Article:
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Mikal Bridges on his Nets bosses — ‘great people’ — All-Defense and Cam Johnson

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Philadelphia 76ers v Brooklyn Nets - Game Four Photo by Sarah Stier/Getty Images

In a wide ranging interview with Spencer Davies, writing for Hoops Herald, Mikal Bridges spoke about his love for Brooklyn — and his bosses — but also admitted that his incredible stretch of games, minutes and miles played has had its costs.

The interview also touched on which teammate he’s already created chemistry with and who he’d like to connect with more, how he understands his All-Defense snub but not Nic Claxton and how he believes his “twin,” Cam Johnson will be back in Brooklyn if the money is right.

In talking about Brooklyn, the Tsais and Sean Marks, the 26-year-old (with three years left on his contract) called ownership and management “great people,” despite some bad buzz.

“Joe Tsai’s a nice guy. His family’s sweet. I love his wife [Clara Wu Tsai]. His kids are really cool. They’re great people, man,” said Bridges. “They love the city of Brooklyn and they just want to do whatever it takes for the fans. They’re just great. They welcomed me with open arms and it’s been literally ever since.”

“Sean Marks is a really good dude. I like ’em a lot. I don’t know, you hear the whole thing about what’s going on in Brooklyn and how people don’t like this and that. But I’m just like, these people are great. They’re great people.”

“It’s cool. I like the city a lot,” he added.

On his noticeable fall-off at season’s end, Bridges attributed it to the combination of his new role on offense and desire to keep up his defensive reputation.

“Just the stamina. And I think just being in shape. I think that’s the biggest thing, just the whole stamina aspect, especially doing what I do on the other end defensively,” Bridges said. “I think towards the end, I kinda just was lacking to it and obviously, I wasn’t happy about that. And I know coming this year that I’ll be way better and more in shape to do both.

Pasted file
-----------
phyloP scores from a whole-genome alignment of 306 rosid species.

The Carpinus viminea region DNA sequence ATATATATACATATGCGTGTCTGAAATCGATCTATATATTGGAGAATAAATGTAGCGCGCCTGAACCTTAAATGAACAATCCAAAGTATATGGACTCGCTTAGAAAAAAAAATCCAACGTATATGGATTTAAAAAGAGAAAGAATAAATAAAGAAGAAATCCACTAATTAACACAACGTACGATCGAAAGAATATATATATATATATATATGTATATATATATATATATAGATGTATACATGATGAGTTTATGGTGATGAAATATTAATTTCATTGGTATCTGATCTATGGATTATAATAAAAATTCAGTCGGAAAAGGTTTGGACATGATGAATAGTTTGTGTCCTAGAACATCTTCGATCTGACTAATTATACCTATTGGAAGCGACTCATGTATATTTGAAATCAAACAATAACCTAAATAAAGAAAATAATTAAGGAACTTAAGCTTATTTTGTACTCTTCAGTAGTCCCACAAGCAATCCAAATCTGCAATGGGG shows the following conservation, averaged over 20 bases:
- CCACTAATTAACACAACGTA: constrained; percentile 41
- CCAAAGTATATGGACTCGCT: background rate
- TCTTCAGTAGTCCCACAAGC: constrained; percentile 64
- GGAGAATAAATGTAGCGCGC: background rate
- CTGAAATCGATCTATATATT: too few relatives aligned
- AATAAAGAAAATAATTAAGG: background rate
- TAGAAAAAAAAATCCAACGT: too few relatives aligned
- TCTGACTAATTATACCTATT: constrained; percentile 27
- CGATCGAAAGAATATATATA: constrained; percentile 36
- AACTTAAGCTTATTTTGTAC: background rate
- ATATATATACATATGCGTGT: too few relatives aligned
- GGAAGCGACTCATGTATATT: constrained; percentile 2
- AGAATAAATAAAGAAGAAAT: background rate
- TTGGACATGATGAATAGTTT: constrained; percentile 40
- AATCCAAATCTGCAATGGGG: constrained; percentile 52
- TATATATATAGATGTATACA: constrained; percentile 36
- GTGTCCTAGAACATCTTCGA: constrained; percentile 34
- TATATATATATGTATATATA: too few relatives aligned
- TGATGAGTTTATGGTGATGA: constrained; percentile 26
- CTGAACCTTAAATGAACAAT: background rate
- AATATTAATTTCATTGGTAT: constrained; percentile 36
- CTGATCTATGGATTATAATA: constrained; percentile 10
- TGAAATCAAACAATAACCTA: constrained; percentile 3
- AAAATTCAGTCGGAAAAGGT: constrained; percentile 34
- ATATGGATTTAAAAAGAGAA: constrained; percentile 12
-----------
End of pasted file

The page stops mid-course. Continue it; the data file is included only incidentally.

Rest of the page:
“You know, people don’t want to. Some people don’t. They only do it on one end. But that’s not the type of player I am and person I am. So just trying to be able to do it on both ends.”

After finishing second in the Defensive Player of the Year balloting in 2021-22, Bridges didn’t make either the first or second All-Defensive team this season.

“For me personally, for switching teams and stuff, I think my defense wasn’t at an elite level like where it was last year, but my role grew even bigger and it was just different,” Bridges told Davies.

As he often does, Bridges preached about the importance to defense in general and to the Nets.

“You know, the highlight, the big thing is scoring, and that’s what kids love,” Bridges said. “A lot of kids that are watching are not gonna be these types of guys ’cause only a couple of teams have ’em. You’re more likely to be growing up maybe a role player and evolving from there, and defense should be a main thing that should be talked about,”

As far as the All-Defensive Team, Bridges said honoring only the top ten defenders and by position can skew things. (Next season, the All-Defensive team will be position-less.)